As I got into Isthmus, I passed the aid station deciding I would hit it after the turnaround on my way back to Little Harbor. It was at this spot I suddenly felt some major anxiety because I realized my feet were really hurting. I suddenly had flashbacks of Javelina where it didn’t matter how big my heart was, I just could not control my destiny. I would be devastated if I had to dnf AGAIN. This was the only time during the race I felt worry or concern and thankfully it went away quickly once I started to gaze again at the beautiful views and scenery. I also knew that I had a pair of Hokas at my drop bag and I could always switch into them if I really needed to.
Because of the turnaround, I knew I’d be able to see the leaders as they passed me. I started counting them. I saw Fabrice. Then some others. And finally a woman. Wide eyed and grinning I said, “Great job!!” She looked at me like a deer in headlights. Awkward. I thought that was kind of rude for her to be so standoffish but whatever, it is a race afterall. A few minutes later I see another woman and then it hit me that this was actually the leader and the woman before her must have been one of the early starters. Up to this point nearly every aid station had alerted me to the fact that I was the second female to pass through. Of course I cheered her on and took note of my location and time so I could see how far ahead of me she was. She was in the 5th overall position at this point and I kept counting runners and found myself in 14th place at the turnaround. When I got back to the spot I had passed the leader, 15 minutes had passed. She was flying. Good for her. I got to the Isthmus aid station, grabbed more gatorade, potatoes, oranges and bananas and headed off. Now I was contemplating whether or not I would change my shoes at Little Harbor, mile 33.2 on the way back. My midfoot area and in between my big toes I felt a lot of pressure and blister nagging pain. I just didn’t know what to do and as I headed back to the station I decided to chance it and keep going without making the switch.
I had heard over and over again that there would be another long grinder after leaving this aid station that was approximately 7 miles long before that downhill finish and at this point I was over a minute per mile ahead of my goal pace and ready tackle them once and for all. A few minutes past the aid station, I came across a guy named Paul. We chatted a bit and he also had a finishing goal similar to mine. We both knew we were ahead of pace and unless something really awful happened, we would hit our goal for the day. We ran/walked together for a while until I had decided I would try to walk less and find points to run to before walking again while he decided to do his own thing. I wouldn’t see him again until he finished the race. There was guy in front of me and Paul who pushed up those hills running but he wasn’t making anymore progress than we were so I felt like I was making the right decision by doing what I was doing. Running alone again I turned on my ipod and around mile 38 I ran into Jimmy Dean Freeman who was hitting the course with a few other Coyotes to cheer on their teammates. I was really happy to see them and their energy and positivity really motivated me again. All I kept thinking was “Where are all these hills everyone was talking about?” There were some hills but I guess I expected something a little different. I didn’t want to save anymore energy waiting for hills that weren’t approaching soon enough so I just tried to book it forward and I would deal with them when I got to them.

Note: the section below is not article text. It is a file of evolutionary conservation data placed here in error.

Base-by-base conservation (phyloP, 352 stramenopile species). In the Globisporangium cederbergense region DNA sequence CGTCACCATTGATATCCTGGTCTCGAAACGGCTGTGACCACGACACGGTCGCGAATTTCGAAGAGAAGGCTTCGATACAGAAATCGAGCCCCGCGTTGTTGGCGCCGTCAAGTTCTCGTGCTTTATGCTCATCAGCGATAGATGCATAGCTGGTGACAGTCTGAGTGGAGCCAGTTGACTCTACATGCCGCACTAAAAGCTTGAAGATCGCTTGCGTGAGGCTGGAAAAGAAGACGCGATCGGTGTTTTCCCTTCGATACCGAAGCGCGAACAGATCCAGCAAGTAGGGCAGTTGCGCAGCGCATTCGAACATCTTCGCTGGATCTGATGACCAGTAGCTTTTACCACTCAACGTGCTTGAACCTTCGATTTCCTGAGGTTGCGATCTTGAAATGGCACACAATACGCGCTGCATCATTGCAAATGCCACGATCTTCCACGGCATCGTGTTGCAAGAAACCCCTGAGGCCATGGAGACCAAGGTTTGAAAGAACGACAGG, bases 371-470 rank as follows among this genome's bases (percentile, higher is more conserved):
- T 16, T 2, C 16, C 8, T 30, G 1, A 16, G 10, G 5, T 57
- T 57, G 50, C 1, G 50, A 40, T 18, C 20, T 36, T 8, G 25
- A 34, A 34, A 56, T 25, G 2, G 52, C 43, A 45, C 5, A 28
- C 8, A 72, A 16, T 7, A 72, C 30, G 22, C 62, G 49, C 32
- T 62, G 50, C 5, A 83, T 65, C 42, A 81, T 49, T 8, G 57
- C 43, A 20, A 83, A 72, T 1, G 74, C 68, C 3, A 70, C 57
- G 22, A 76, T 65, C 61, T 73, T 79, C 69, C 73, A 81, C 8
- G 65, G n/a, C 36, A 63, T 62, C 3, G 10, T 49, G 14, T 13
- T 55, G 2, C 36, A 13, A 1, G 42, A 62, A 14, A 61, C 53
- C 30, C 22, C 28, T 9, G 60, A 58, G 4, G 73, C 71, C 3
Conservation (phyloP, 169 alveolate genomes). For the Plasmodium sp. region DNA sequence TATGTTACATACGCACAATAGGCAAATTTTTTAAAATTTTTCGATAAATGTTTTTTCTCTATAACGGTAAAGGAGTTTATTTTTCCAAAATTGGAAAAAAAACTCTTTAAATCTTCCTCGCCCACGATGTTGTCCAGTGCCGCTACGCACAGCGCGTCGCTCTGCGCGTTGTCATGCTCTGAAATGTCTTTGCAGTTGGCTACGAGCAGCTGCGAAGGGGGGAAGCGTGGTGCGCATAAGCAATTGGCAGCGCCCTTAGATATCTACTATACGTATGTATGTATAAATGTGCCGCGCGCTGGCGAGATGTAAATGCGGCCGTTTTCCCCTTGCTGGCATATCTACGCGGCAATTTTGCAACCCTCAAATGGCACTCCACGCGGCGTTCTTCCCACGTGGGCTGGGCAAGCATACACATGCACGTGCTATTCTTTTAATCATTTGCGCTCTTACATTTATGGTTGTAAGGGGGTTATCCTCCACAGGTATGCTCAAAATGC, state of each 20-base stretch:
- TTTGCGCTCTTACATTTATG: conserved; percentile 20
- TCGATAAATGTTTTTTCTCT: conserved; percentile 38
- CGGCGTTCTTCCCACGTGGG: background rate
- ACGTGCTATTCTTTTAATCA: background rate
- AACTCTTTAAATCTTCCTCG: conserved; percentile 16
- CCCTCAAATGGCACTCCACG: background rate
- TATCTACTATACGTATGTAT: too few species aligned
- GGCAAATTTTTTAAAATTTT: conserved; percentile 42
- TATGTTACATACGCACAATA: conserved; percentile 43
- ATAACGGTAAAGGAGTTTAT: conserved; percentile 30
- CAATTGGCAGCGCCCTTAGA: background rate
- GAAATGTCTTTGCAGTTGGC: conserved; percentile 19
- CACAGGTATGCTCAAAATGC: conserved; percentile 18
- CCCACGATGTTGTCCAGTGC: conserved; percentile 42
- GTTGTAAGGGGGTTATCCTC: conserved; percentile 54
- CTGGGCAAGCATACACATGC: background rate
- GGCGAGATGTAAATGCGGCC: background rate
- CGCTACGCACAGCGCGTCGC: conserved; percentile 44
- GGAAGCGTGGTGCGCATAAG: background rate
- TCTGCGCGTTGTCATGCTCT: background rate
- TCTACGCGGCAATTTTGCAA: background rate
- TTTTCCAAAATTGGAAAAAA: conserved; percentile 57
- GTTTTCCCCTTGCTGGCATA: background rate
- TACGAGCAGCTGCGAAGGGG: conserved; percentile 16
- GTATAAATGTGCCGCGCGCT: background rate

With about 11 miles to go, I entered the aid station and saw two other guys in front of me. One of them was the guy I mentioned before who was running on the uphills in front of me and Paul. The three of us left the aid station together but shortly after we parted ways because they were walking shortly after. I definitely didn’t want to do any walking unless I had to so I continued running until I got to Pumphouse Hill around mile 44. I finally saw an intimidating hill behind the station so I skipped it so I could get this hill over with and move on. I must have power-walked for a whole mile up one of these hills and then tried my best to keep going, stopping less and less until I finally found the downhill finish.
As I headed down the paved road back into town, I found myself running near an older gentlemen on his bike. I was kind of annoyed with the sound of him screeching on his brakes. He got ahead of me and later I found him crashed on the ground grimacing in pain. I though for sure my race was over with less than a mile and half to go because I couldn’t just leave him there. “Oh well,” I thought…I hope someone would at least do the same for me if the tables were turned. When I got to him he said we was OK and didn’t need any help. “Good.” I started running again and before I knew it, he was near me again, blowing past me with the brakes on…oh my gosh, I am going to go crazy!!!! Finally with him out of sight I could focus on finishing. As I headed to the Boardwalk down to the finish, I couldn’t help but smile. I knew I made it. 7:30-something on my Garmin. I couldn’t wait to make those few phone calls to Dominic and Andy Noise who had been by my side during the last few months of training since Javelina. They were proud too and that of course made me happy.
In retrospect, really loved this race. I would definitely recommend it to other runners looking for a great 50-miler. I had tons of fun on the island, it was well organized and the scenery is gorgeous and I loved having a turnaround because that allowed me to see and cheer for other runners. I hope I make it out here again for another great race.